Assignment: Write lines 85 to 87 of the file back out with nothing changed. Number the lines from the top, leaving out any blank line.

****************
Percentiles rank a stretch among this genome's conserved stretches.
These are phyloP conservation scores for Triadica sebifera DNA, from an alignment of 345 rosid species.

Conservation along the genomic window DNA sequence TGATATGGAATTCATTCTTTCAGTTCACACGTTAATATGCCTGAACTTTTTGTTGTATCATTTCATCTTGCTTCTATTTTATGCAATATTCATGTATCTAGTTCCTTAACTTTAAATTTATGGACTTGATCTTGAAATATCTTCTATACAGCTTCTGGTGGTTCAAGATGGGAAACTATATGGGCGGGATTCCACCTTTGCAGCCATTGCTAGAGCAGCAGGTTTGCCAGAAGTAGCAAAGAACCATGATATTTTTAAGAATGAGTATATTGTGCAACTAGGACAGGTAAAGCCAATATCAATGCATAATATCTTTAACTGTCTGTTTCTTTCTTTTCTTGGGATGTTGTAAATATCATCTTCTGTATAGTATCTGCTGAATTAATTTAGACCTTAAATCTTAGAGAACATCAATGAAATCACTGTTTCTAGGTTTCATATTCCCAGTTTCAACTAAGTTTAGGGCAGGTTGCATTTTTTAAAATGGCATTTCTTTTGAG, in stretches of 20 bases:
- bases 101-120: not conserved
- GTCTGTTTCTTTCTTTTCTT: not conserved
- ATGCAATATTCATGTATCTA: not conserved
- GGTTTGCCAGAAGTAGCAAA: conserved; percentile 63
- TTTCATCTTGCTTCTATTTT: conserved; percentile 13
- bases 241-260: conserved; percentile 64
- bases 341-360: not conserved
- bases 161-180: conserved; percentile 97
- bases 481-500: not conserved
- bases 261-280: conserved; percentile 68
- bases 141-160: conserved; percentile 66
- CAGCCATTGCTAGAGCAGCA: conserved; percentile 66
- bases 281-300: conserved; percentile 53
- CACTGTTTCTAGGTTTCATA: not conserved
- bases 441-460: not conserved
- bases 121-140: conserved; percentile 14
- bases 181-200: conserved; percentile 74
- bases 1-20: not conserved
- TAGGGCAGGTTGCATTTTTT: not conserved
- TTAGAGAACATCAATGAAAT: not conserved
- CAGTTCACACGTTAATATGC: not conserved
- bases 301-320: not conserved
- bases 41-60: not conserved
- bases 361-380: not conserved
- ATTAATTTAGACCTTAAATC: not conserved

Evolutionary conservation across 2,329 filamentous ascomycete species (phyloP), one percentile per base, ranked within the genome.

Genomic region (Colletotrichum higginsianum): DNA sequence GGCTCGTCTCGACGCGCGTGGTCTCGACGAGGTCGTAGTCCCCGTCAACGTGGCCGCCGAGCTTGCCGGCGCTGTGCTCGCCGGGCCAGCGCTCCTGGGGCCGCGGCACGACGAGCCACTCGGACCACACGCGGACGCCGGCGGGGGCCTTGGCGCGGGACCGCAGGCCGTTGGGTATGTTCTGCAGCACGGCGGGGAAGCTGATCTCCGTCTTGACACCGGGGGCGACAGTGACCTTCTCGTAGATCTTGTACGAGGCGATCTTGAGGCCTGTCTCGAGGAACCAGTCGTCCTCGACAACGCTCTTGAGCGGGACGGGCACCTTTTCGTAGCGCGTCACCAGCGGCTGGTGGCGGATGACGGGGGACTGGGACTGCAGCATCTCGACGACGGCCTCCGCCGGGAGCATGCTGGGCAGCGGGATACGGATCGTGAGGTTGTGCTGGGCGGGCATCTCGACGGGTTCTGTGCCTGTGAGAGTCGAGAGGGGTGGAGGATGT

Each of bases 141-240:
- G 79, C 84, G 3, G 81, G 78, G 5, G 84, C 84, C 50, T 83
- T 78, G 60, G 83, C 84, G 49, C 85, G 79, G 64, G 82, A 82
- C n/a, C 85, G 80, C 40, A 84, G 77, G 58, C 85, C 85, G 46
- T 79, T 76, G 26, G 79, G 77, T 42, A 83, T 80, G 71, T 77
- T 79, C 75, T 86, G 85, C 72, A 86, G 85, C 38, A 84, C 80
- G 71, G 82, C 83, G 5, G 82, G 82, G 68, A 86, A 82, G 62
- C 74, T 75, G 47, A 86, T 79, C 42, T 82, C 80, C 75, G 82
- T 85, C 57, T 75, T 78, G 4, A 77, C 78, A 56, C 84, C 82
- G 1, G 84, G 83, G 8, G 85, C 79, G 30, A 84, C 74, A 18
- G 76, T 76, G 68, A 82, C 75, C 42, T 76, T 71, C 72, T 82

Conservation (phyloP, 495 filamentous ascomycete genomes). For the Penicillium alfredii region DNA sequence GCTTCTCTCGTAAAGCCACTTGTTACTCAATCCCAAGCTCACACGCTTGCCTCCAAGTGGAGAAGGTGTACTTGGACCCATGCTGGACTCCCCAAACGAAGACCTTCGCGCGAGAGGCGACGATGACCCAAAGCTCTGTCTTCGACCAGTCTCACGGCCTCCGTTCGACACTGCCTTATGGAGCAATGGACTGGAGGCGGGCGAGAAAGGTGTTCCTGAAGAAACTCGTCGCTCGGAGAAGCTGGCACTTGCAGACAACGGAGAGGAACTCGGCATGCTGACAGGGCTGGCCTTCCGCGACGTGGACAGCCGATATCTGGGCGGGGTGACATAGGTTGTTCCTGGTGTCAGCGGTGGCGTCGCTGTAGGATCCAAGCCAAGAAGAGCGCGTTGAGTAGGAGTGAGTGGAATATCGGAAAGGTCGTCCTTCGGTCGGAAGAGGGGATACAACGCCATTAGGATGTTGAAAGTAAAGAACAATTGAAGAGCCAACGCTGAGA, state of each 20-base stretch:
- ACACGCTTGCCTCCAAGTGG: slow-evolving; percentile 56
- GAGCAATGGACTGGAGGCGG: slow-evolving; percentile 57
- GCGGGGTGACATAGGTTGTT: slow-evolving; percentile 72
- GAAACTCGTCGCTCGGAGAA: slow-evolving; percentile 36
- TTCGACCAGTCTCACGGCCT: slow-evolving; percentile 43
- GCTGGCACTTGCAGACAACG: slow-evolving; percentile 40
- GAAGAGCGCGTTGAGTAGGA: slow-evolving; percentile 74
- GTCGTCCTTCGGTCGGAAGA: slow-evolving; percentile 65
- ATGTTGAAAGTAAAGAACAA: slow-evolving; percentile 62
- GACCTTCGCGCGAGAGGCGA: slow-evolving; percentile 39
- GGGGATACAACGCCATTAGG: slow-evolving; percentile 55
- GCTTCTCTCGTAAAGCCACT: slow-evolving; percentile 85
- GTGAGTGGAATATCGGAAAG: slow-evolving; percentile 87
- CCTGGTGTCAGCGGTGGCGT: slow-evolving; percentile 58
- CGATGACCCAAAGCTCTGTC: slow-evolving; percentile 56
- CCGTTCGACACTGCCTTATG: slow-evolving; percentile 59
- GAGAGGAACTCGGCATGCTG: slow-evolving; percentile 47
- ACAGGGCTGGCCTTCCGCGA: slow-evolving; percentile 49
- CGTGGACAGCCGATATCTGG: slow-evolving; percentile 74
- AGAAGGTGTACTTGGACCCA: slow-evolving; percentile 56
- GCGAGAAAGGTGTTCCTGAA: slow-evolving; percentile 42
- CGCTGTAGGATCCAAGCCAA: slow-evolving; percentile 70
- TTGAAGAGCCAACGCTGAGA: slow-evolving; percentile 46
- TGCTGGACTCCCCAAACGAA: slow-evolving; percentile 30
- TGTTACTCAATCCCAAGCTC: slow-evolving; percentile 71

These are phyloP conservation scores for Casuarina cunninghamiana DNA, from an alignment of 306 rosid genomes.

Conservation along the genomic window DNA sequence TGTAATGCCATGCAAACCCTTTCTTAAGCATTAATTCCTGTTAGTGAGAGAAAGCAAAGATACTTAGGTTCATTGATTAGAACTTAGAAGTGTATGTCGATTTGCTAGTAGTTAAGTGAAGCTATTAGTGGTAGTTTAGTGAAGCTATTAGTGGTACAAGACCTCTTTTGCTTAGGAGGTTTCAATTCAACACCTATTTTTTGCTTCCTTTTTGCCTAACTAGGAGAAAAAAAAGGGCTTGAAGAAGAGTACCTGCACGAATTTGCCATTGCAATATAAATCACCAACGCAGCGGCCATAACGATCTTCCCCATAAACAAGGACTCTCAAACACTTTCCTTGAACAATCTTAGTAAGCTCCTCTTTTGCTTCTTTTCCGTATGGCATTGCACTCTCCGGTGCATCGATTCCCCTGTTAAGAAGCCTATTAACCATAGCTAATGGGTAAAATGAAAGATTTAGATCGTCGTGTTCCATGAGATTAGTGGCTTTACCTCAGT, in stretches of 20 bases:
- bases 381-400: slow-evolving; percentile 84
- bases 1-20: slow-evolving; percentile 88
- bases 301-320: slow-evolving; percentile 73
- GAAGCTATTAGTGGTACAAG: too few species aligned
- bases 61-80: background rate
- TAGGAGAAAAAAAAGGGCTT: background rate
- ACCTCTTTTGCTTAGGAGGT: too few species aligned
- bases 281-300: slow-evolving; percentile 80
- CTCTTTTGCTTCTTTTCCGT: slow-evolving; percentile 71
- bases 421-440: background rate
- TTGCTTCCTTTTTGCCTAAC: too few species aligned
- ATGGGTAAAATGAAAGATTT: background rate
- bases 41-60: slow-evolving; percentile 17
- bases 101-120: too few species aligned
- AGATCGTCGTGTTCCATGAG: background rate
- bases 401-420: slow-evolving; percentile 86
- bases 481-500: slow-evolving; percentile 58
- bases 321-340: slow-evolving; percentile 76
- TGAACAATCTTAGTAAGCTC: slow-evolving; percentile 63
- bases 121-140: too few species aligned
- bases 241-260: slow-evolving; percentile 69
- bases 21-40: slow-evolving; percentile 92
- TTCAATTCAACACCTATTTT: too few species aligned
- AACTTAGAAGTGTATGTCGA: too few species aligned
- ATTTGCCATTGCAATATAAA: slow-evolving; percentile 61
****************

- bases 401-420: slow-evolving; percentile 86
- bases 481-500: slow-evolving; percentile 58
- bases 321-340: slow-evolving; percentile 76